Anchor Glass celebrates 110th anniversary

To celebrate its 110th anniversary, Anchor Glass Container Corp., Mould Division, hosted an open house at its facility, which included factory tours free of charge for participants, who will also be g…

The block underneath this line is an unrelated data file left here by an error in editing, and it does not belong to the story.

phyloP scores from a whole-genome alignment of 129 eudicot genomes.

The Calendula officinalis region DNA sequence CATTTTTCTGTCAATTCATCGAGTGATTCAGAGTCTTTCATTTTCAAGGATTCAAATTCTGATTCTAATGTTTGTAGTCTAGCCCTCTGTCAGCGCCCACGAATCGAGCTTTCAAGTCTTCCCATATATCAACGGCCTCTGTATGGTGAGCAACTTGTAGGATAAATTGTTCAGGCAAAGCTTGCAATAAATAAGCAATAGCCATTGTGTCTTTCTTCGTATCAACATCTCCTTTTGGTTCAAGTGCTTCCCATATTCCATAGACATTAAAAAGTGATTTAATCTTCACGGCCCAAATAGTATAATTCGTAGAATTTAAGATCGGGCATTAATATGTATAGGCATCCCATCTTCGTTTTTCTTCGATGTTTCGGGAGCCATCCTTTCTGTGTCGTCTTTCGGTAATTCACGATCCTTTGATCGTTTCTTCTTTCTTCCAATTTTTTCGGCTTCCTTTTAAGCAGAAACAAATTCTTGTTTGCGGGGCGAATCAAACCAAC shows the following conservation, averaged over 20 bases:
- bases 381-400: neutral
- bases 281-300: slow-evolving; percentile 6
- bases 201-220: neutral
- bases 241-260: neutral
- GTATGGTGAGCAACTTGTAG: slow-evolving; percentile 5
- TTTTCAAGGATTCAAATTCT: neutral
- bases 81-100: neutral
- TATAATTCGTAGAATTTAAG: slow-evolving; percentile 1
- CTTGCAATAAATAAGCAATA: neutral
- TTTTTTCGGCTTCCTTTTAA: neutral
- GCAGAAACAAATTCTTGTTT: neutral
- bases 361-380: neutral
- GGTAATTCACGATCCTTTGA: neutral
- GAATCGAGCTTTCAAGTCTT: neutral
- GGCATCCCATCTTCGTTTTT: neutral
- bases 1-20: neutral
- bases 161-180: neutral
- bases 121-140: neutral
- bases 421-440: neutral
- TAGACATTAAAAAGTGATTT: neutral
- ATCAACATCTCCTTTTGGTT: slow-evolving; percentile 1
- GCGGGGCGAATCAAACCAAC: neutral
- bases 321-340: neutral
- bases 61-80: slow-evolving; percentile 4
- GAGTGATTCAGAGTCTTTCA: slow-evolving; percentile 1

To celebrate its 110th anniversary, Anchor Glass Container Corp., Mould Division, hosted an open house at its facility, which included factory tours free of charge for participants, who will also be given a free commemorative anniversary bottle, designed by local craftsmen and made for the event. The third annual AGCC Employees“ Charity Car Show also took place during the celebrations. The mould division makes the moulds used in the company“s eight glassmaking facilities with time, patience, precision and the mould must be able to withstand the intense heat used to make glass containers. “Anything you might see in glass could be cast in the foundry. It“s (a rough casting) brought to the facility and the machine process begins. We put on final dimensions from a rough casting to finish glass,” said Mike Emmert, president of local 121 T. The mould-making process begins with a raw casting, usually made of brass, but iron moulds also are made. The casting moves to the slabbing operator, where a male and female mould piece is put together. The first machining takes about 30 minutes to reduce the mould. It must be precise since the mould will make about 300 glass containers per minute, Emmert explained. In 1987 Anchor Glass Container Corp. was planning to close the local plant, but then decided to expand and move the local plant to the industrial park and its current location. Economic grants, tax abatements, a 15-year exemption from real estate taxes, exemption from half its personal property taxes for 10 years and other incentives were offered to keep the facility in Zanesville. The skill and dedication of the existing work force did the rest. “These people really are good. We wouldn“t be here if it wasn“t for the people, the Port Authority and the commissioners. The primary reasons for the shop“s long term survival have been its work force“s skill and dedication to the craft of glass mould making and also labour and management working together to ensure that those craft skills are passed on properly from one generation of mould makers to the next,” Emmert said. “The next reason for the business“s longevity is the unwavering support that we have received from the community and its leadership, both past and present. In 1988 our new facility arose as Muskingum County“s first Port Authority project. Anchor Glass Zanesville could have easily moved to another location, and with it would have went the multi-million dollar annual payroll, medical benefits that help support our hospitals and medical community and many of its employees who are good contributing citizens of our area,” Emmert said. “You“ve got to admit there“s something about holding a glass bottle in your hand,” Emmert said.